Scianna was frankly nervous about an interview. "I wonder if we could do it over the phone," he wrote, "unless you're really needing the physical description. I tend to be very sensitive and susceptible to impressions on some days and tend to get my senses 'jammed' in person. ... Email would be even better. I can be very eloquent in email. In person, I might get overwhelmed by impressions that set off chains of distressing thoughts, or it might be a day when I'm perfectly all right. There's no way to tell. "

Email seemed perfectly fine. After all, Midnight Voicejail is founded on anonymity and disembodied voices. The show is a full-time vocation for Scianna, who is on total disability. "Being bipolar has been a double-edged sword, kind of a blessing and a curse," he notes. "It hasn't afforded me the emotional stability to work a 9-to-5 job, which has led to all sorts of problems in my life. But by it's nature given me a kind of 'emotional broadband' that, as an artist, lets me 'download' a lot more, if that makes sense. I still go through hideous symptoms, but Voicejail has been the result of my trying to turn the bipolar 'weakness' into a strength."

The show's 9/11 broadcast, titled 2001, revisits his feelings on that day: "I was excited, then saddened, then scared, then depressed for a long time. I almost erased the word 'excited' because it sounds perverted and sadistic. But excitement was definitely part of the equation that day. Television creates excitement at the news of other people dying--for ratings--and then makes people ashamed to admit they ARE excited: that makes for a neurotic culture.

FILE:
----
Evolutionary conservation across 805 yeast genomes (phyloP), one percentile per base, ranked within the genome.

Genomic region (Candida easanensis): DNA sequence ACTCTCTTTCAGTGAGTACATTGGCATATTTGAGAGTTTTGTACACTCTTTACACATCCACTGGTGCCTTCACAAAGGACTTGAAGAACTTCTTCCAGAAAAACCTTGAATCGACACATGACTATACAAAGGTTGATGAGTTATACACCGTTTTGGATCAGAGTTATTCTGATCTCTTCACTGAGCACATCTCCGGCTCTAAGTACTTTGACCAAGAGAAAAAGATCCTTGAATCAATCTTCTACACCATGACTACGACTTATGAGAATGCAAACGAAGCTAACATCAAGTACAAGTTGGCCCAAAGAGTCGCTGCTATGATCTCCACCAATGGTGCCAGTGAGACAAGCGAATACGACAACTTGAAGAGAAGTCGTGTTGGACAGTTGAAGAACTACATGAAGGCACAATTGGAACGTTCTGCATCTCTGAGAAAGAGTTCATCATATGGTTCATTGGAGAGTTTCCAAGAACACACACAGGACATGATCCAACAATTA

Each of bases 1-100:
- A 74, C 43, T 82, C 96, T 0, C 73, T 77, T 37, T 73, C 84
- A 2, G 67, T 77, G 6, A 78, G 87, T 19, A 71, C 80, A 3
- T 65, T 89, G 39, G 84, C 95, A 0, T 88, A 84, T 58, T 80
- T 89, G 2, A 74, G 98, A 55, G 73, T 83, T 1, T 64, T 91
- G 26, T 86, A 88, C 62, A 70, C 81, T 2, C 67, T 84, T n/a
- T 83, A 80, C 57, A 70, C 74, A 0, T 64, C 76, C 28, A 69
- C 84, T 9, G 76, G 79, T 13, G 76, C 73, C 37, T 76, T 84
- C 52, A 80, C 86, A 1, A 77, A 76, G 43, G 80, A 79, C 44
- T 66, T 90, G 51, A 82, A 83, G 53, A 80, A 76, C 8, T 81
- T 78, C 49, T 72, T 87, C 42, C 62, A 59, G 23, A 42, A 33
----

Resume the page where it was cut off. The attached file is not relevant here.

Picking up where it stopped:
"So no, I don't feel any guilt in parodying that sort of thing or making people more aware of it through caricature. When 9/11 happened, the TV media coverage was like salt in the wound. They played those buildings going down on every channel on unending loops for days until people begged them to stop. In the midst of it, I turned my TV off, and I have literally not turned it back on since."

Certainly, this commemorative broadcast finds the humor in the horror. A made-up psychiatrist on the show intones that the best treatment for Sept. 11 trauma is "Slap therapy, a.k.a. the 'Corleone technique.'" He means the method of calming taken from old movies: the palm to the skull causing "a moment of synergistic imperative."

Somehow, Scianna, late-night owl that he is, neglected the line that the hysteric on the late-night movie always utters, right after he's had the hysteria slapped out of him: "Thanks, I needed that." Thanks, Voicejail, we needed that.

You may start your message now.


Midnight Voicejail airs every Wednesday night at midnight on KFJC 89.7 FM. See www.nationalcynical.com for more information.


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From the September 5-11, 2002 issue of Metro, Silicon Valley's Weekly Newspaper.